Now the EU has walked out of the conference, largely over inability to reach agreements with the US. It seems strange to me that the ones who showed up had to leave, while the ones who ostentatiously held back from participating fully are the ones staying on... but that shows what kind of muscle and pressure the US is actually throwing around there. It all contributes to the constantly rising infuriation against the United States in other countries. In this as in seemingly every other international dealing we're involved in nowadays, the US stance is based on two invariants: the assumption that the interests of the US are privileged and should count for more than the interests of other countries, and the refusal to ever accept that US behavior is part of the problem.
Now, nobody is going to come out in public and say that renewable energy production is a bad thing in itself and should be stopped. The most they'll say is that it should have to develop and become competitive on its own without help. But the actions of these groups behind the scenes show that, to some, it is seen as something to be stopped. When such a group succeeds in imposing their will, they are working directly against the public interest. (If they were not, they wouldn't have to keep it quiet.) How long do we permit our government to be misused for such purposes?
They probably figure that since we let them get away, mostly, with such an enormous theft as the California electricity crisis, they can pretty much pull any scam they want to.
To return to the subject of Enron: Why is Thomas White still Secretary of the Army? In any normal Washington environment, someone as blackened with scandal as he is would have been unceremoniously shoved out months ago. Even now, more stories are emerging about crooked behavior by White when he was at Enron: some of the most egregious fake accounting to conceal losses happened in the Enron division that White was in charge of: Enron Energy Services, the same one that was most deeply involved with market manipulation in California. The answer may be in this report: an anonymous army officer working with White says he heard Bush say to White, "As long as they're hitting you on Enron, they're not hitting me. That's your job. You're the lightning rod for this administration." The reporter remarks that "Perhaps no one is more surprised that Thomas White is still around than Thomas White."
That reported statement of Bush's is rather peculiar logic, since retaining White only increases the appearance of disregard for the law by Bush himself. To me the preservation of White looks less like a public relations spin maneuver than an attempt to assert supremacy over the normal Washington rules. Like the covert special interests who set out to sabotage renewable energy in Johannesburg, the Bush team is committed to the principle that it can make its own rules and be accountable to no one. This attitude has marked every part of its relations with other countries, with established institutions in Washington, and even with the voting public. The question of whether their agenda has a popular mandate is not allowed any consideration at all.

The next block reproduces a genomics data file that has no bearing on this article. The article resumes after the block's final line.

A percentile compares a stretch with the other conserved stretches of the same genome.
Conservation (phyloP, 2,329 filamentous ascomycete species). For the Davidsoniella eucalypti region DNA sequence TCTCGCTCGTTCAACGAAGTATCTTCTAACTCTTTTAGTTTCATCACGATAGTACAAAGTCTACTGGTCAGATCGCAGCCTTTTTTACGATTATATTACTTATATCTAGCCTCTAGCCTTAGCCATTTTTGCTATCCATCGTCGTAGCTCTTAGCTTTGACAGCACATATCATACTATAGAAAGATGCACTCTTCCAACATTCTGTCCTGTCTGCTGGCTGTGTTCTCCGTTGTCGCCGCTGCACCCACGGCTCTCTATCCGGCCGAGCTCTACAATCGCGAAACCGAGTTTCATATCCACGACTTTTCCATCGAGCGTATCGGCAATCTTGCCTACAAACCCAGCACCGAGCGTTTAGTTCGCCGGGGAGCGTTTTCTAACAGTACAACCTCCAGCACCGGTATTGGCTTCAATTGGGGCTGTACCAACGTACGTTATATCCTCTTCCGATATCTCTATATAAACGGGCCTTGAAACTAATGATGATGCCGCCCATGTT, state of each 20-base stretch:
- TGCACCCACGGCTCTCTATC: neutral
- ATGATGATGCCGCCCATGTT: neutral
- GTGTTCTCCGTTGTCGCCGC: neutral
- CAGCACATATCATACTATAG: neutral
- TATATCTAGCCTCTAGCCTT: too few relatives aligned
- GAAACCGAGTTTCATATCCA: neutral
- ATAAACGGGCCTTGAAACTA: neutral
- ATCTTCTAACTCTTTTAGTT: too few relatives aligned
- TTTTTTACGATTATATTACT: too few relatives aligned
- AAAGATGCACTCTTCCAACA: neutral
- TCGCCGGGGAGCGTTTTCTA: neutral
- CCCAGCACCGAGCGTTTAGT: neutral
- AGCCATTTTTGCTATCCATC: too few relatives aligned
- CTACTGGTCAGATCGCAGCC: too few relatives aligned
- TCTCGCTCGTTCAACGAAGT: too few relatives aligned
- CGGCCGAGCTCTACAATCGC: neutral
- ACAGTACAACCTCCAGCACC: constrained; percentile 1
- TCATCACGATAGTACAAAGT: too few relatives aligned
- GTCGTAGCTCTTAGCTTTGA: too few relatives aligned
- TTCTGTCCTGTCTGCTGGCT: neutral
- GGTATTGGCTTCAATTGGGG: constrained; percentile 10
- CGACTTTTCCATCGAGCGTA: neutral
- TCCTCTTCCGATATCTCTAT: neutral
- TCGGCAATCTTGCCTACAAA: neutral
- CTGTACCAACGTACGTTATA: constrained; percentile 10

To allow White to be forced out would be a concession that Cheney or Bush could legitimately be sent packing after him. They will not admit the legitimacy of any conceivable grounds for blocking their access to power, except (we hope) the next election. I don't know if we've ever had in American history a group in power that came so close to genuine fascism in how it operated. Remember that fascism is not just a word for dictatorship with suppression of dissent at home and aggressive adventurism abroad: the term also refers to an economic system in which state power backs chosen corporate interests, making profitability in the marketplace a privilege dispensed to the favored.
In other Enron news, the company has now offered its remaining physical assets (mostly pipelines) for sale. Now that Michael Kopper has pled guilty and agreed to hand over $12,000,000 in ill-gotten gains, a group of Enron's creditors has filed a claim with the court that they should get the money. Andersen has agreed to a payment of $60,000,000 to settle some of their Enron-related lawsuits, and has announced it is leaving the business of auditing publicly-owned companies.
And a new story has come out of Enron trying to get the government to help them make more money overseas: this time it's a request that they sent to the Treasury department to ask them to put pressure on the World Bank, in order to help them make deals for power plants in Turkey. This news came out of the pile of subpoenaed documents gotten from the White House -- the ones in which many of the messages are censored. I mean, "redacted". The censored passages have, as of the last report I saw, made it impossible to tell yet if the treasury department followed through on the request. They certainly gave the question some time and attention.